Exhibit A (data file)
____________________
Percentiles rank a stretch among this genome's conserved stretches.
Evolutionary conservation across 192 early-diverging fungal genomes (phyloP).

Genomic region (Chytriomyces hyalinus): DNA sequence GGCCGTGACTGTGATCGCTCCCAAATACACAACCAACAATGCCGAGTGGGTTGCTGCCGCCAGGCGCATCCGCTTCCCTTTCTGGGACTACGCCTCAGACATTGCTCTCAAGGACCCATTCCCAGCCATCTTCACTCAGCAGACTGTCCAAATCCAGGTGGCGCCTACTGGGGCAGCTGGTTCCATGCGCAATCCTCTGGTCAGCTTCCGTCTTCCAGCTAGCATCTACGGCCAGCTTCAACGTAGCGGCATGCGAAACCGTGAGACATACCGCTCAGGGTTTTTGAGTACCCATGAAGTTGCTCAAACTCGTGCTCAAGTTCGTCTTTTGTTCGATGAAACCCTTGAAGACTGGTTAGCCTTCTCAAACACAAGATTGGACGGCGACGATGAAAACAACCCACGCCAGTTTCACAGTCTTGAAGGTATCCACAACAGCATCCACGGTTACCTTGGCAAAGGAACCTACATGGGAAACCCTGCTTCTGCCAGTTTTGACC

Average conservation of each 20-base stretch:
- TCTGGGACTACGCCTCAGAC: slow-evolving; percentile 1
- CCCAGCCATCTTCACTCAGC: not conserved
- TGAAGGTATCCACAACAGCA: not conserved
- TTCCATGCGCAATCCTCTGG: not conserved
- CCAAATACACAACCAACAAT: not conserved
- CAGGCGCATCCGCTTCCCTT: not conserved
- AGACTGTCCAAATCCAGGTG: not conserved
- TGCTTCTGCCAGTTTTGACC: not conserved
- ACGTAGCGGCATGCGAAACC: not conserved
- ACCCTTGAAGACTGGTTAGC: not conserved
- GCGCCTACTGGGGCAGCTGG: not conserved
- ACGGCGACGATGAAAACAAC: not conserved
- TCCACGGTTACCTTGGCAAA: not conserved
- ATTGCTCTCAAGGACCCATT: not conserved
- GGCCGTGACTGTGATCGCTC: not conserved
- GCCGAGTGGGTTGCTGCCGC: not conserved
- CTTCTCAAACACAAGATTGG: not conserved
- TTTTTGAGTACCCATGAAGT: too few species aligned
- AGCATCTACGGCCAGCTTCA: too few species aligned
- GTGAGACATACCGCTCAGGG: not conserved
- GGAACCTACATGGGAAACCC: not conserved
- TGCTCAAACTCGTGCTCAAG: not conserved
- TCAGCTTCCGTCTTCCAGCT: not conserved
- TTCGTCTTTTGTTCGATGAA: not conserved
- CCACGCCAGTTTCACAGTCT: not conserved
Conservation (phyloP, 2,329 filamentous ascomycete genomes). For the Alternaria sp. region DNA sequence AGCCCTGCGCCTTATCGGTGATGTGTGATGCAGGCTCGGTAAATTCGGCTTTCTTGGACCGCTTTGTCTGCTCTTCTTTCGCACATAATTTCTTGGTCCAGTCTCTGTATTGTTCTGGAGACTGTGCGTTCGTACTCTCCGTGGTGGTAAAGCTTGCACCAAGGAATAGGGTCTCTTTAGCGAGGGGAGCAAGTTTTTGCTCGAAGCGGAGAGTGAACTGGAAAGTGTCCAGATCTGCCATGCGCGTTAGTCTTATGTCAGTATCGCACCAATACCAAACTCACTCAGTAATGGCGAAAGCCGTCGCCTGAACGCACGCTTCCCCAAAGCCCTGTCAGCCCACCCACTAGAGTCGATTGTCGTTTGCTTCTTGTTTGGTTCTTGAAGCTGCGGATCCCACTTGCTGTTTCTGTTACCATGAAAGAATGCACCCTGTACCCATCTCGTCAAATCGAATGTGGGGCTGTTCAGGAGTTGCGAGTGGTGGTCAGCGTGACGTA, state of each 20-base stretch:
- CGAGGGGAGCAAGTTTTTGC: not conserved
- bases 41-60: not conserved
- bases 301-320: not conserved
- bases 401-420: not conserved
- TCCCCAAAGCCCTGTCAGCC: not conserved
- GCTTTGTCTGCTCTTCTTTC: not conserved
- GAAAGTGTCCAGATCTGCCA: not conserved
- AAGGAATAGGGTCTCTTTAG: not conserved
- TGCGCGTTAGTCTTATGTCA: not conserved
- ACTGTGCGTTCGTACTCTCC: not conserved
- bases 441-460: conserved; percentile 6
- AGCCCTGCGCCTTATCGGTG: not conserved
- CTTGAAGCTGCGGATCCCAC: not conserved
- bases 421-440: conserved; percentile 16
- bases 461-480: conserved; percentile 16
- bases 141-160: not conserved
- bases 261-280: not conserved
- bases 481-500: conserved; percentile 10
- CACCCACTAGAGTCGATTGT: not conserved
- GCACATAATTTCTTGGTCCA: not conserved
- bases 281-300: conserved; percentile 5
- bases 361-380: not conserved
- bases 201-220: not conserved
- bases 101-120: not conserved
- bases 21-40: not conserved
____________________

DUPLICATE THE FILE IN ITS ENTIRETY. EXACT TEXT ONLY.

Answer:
Percentiles rank a stretch among this genome's conserved stretches.
Evolutionary conservation across 192 early-diverging fungal genomes (phyloP).

Genomic region (Chytriomyces hyalinus): DNA sequence GGCCGTGACTGTGATCGCTCCCAAATACACAACCAACAATGCCGAGTGGGTTGCTGCCGCCAGGCGCATCCGCTTCCCTTTCTGGGACTACGCCTCAGACATTGCTCTCAAGGACCCATTCCCAGCCATCTTCACTCAGCAGACTGTCCAAATCCAGGTGGCGCCTACTGGGGCAGCTGGTTCCATGCGCAATCCTCTGGTCAGCTTCCGTCTTCCAGCTAGCATCTACGGCCAGCTTCAACGTAGCGGCATGCGAAACCGTGAGACATACCGCTCAGGGTTTTTGAGTACCCATGAAGTTGCTCAAACTCGTGCTCAAGTTCGTCTTTTGTTCGATGAAACCCTTGAAGACTGGTTAGCCTTCTCAAACACAAGATTGGACGGCGACGATGAAAACAACCCACGCCAGTTTCACAGTCTTGAAGGTATCCACAACAGCATCCACGGTTACCTTGGCAAAGGAACCTACATGGGAAACCCTGCTTCTGCCAGTTTTGACC

Average conservation of each 20-base stretch:
- TCTGGGACTACGCCTCAGAC: slow-evolving; percentile 1
- CCCAGCCATCTTCACTCAGC: not conserved
- TGAAGGTATCCACAACAGCA: not conserved
- TTCCATGCGCAATCCTCTGG: not conserved
- CCAAATACACAACCAACAAT: not conserved
- CAGGCGCATCCGCTTCCCTT: not conserved
- AGACTGTCCAAATCCAGGTG: not conserved
- TGCTTCTGCCAGTTTTGACC: not conserved
- ACGTAGCGGCATGCGAAACC: not conserved
- ACCCTTGAAGACTGGTTAGC: not conserved
- GCGCCTACTGGGGCAGCTGG: not conserved
- ACGGCGACGATGAAAACAAC: not conserved
- TCCACGGTTACCTTGGCAAA: not conserved
- ATTGCTCTCAAGGACCCATT: not conserved
- GGCCGTGACTGTGATCGCTC: not conserved
- GCCGAGTGGGTTGCTGCCGC: not conserved
- CTTCTCAAACACAAGATTGG: not conserved
- TTTTTGAGTACCCATGAAGT: too few species aligned
- AGCATCTACGGCCAGCTTCA: too few species aligned
- GTGAGACATACCGCTCAGGG: not conserved
- GGAACCTACATGGGAAACCC: not conserved
- TGCTCAAACTCGTGCTCAAG: not conserved
- TCAGCTTCCGTCTTCCAGCT: not conserved
- TTCGTCTTTTGTTCGATGAA: not conserved
- CCACGCCAGTTTCACAGTCT: not conserved
Conservation (phyloP, 2,329 filamentous ascomycete genomes). For the Alternaria sp. region DNA sequence AGCCCTGCGCCTTATCGGTGATGTGTGATGCAGGCTCGGTAAATTCGGCTTTCTTGGACCGCTTTGTCTGCTCTTCTTTCGCACATAATTTCTTGGTCCAGTCTCTGTATTGTTCTGGAGACTGTGCGTTCGTACTCTCCGTGGTGGTAAAGCTTGCACCAAGGAATAGGGTCTCTTTAGCGAGGGGAGCAAGTTTTTGCTCGAAGCGGAGAGTGAACTGGAAAGTGTCCAGATCTGCCATGCGCGTTAGTCTTATGTCAGTATCGCACCAATACCAAACTCACTCAGTAATGGCGAAAGCCGTCGCCTGAACGCACGCTTCCCCAAAGCCCTGTCAGCCCACCCACTAGAGTCGATTGTCGTTTGCTTCTTGTTTGGTTCTTGAAGCTGCGGATCCCACTTGCTGTTTCTGTTACCATGAAAGAATGCACCCTGTACCCATCTCGTCAAATCGAATGTGGGGCTGTTCAGGAGTTGCGAGTGGTGGTCAGCGTGACGTA, state of each 20-base stretch:
- CGAGGGGAGCAAGTTTTTGC: not conserved
- bases 41-60: not conserved
- bases 301-320: not conserved
- bases 401-420: not conserved
- TCCCCAAAGCCCTGTCAGCC: not conserved
- GCTTTGTCTGCTCTTCTTTC: not conserved
- GAAAGTGTCCAGATCTGCCA: not conserved
- AAGGAATAGGGTCTCTTTAG: not conserved
- TGCGCGTTAGTCTTATGTCA: not conserved
- ACTGTGCGTTCGTACTCTCC: not conserved
- bases 441-460: conserved; percentile 6
- AGCCCTGCGCCTTATCGGTG: not conserved
- CTTGAAGCTGCGGATCCCAC: not conserved
- bases 421-440: conserved; percentile 16
- bases 461-480: conserved; percentile 16
- bases 141-160: not conserved
- bases 261-280: not conserved
- bases 481-500: conserved; percentile 10
- CACCCACTAGAGTCGATTGT: not conserved
- GCACATAATTTCTTGGTCCA: not conserved
- bases 281-300: conserved; percentile 5
- bases 361-380: not conserved
- bases 201-220: not conserved
- bases 101-120: not conserved
- bases 21-40: not conserved